This is a bit of fun! Also quite surreal: visitors looking on the other side of the wall for the arm...
Download: There is no download for this project: You will be using your own hand as the model, take a working drawing from it at the start, and referring to it continually as you go along. This has the challenge of holding the image in your mind as you return your hand to the carving tool, but the advantage of not losing your model!
Your Hand and Anatomy: I chose my right hand and it might be easier for you to follow if you do the same. Look up a little anatomy if you don't know any. We are interested in what's going on beneath that the skin only as impacts the surface anatomy: bones, muscles, tendons etc. Ask yourself: What causes this bit to stick out? What's that crease, or that fleshy lump? It will help. At the end of the day, however, you'll need to really look at your hand as a whole, carving what you see, not what you think should be there.
The Vase: The hand wraps round this and is our main reference point. Searching online, I found a 15mm. diameter test tube, with a lip and 125mm long, that seemed just right. You could substitute a dowel and turn the hand into a paper towel holder.
The Hole: I made mine 16mm to allow a little play; I supposed that the wood and glass tube might expand and contract differently. Be generous with the dimensions of your starting block, especially towards the thumb side; ie. give yourself extra for the thumb and little finger when you bore the hole.
Holes: If you look at all the other projects on Woodcarving Workshops.tv you find I never just drill holes that are so intrinsic to a carving like you'll see here. I always advocate the Golden Rule: Carve the form into the space. (You can't carve space!) Carve the wood into what will be the space and the space will take care of itself. Here, however, the tube was so important that I felt I needed to set it in place first. This makes the carving look odd at times but in the end all works out fine.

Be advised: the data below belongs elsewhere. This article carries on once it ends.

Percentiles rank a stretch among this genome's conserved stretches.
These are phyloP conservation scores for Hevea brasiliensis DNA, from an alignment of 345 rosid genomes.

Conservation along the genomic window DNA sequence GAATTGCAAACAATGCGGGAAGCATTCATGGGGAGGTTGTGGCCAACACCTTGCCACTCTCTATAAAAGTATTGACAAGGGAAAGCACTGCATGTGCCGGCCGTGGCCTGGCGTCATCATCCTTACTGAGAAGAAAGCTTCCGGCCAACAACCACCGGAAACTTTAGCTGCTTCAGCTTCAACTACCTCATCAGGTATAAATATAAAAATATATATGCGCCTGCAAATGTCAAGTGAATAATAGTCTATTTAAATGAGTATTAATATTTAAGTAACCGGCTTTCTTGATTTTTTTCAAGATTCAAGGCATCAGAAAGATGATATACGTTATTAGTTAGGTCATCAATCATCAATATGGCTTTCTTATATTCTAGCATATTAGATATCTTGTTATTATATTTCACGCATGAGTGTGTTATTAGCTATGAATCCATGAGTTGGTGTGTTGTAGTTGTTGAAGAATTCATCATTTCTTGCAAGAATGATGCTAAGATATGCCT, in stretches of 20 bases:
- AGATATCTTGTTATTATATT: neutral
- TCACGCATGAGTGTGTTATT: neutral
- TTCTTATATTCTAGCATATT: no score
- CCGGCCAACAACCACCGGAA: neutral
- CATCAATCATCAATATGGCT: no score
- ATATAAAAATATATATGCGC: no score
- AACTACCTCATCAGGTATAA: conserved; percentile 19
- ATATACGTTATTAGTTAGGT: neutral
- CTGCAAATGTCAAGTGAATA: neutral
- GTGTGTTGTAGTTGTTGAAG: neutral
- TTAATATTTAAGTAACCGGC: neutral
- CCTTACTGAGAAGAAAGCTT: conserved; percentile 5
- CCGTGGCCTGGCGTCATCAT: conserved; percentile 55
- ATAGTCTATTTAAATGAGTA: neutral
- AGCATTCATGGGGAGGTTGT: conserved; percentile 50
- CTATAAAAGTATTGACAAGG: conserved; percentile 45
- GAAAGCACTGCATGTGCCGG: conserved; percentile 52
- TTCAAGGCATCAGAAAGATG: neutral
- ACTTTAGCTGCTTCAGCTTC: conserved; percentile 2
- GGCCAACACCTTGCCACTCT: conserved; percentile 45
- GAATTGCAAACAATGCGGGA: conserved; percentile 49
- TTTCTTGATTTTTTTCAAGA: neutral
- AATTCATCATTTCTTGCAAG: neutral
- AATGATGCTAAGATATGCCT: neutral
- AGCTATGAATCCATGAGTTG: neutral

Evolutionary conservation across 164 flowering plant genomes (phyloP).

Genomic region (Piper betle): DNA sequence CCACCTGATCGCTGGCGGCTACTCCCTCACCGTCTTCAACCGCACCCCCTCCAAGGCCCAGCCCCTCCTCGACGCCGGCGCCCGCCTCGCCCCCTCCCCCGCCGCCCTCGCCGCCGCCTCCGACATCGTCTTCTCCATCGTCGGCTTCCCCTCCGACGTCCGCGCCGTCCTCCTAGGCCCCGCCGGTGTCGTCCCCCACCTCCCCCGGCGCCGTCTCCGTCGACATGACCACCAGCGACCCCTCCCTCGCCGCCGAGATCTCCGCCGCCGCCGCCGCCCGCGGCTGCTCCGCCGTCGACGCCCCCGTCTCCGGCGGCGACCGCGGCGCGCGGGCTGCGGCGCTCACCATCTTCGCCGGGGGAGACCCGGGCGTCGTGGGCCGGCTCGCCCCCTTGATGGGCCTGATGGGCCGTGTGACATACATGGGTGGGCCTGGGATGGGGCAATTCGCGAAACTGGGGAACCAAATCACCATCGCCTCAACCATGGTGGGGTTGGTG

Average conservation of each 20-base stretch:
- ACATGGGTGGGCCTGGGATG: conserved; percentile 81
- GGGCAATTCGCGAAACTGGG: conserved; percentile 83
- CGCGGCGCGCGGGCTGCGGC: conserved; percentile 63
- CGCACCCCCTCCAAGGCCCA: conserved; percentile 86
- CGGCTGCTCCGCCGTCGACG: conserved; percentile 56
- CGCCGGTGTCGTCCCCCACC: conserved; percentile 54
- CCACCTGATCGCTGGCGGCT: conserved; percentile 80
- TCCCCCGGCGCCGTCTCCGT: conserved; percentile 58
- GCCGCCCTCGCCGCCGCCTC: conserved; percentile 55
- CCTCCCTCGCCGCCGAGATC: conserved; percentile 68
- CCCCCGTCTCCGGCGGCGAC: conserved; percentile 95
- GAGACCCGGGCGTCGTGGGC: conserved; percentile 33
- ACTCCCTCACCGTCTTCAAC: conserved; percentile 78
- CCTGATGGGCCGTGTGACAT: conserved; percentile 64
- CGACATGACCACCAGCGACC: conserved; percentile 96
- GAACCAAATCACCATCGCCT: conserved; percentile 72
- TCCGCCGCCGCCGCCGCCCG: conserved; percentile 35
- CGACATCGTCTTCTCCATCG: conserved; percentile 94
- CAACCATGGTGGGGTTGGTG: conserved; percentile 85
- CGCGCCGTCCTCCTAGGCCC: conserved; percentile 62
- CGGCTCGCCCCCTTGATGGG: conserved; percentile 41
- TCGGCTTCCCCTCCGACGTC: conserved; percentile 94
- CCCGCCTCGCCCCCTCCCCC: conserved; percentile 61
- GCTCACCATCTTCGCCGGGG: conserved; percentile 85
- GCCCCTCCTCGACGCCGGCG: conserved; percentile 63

Wood: I used Limewood, but any bland (only lightly figured), carveable wood will do. Try to get the hand from one piece of wood. If you need to join: offset the joint - don't put it down the middle; horizontal along the crease between fingers might be best, and match the grain pattern as best you can.
Tools: Nothing special. Meaning common carving tools that you'd use for most carvings and where exact size and sweep are not at all crucial. I've added important tool details on screen as we go along. I suggest you work through the whole project before starting, in which case you can make a note of the tools I use.
That's it. Enjoy!
And I hope to see all hands on deck in the Members' Gallery!
| 08 June 2021 14:33
This looks very interesting, both as an intriguing project and as a lesson in anatomical carving. I've been itching for a new project, and I might have just found it! I'm going down to the basement to check my supply of basswood right now.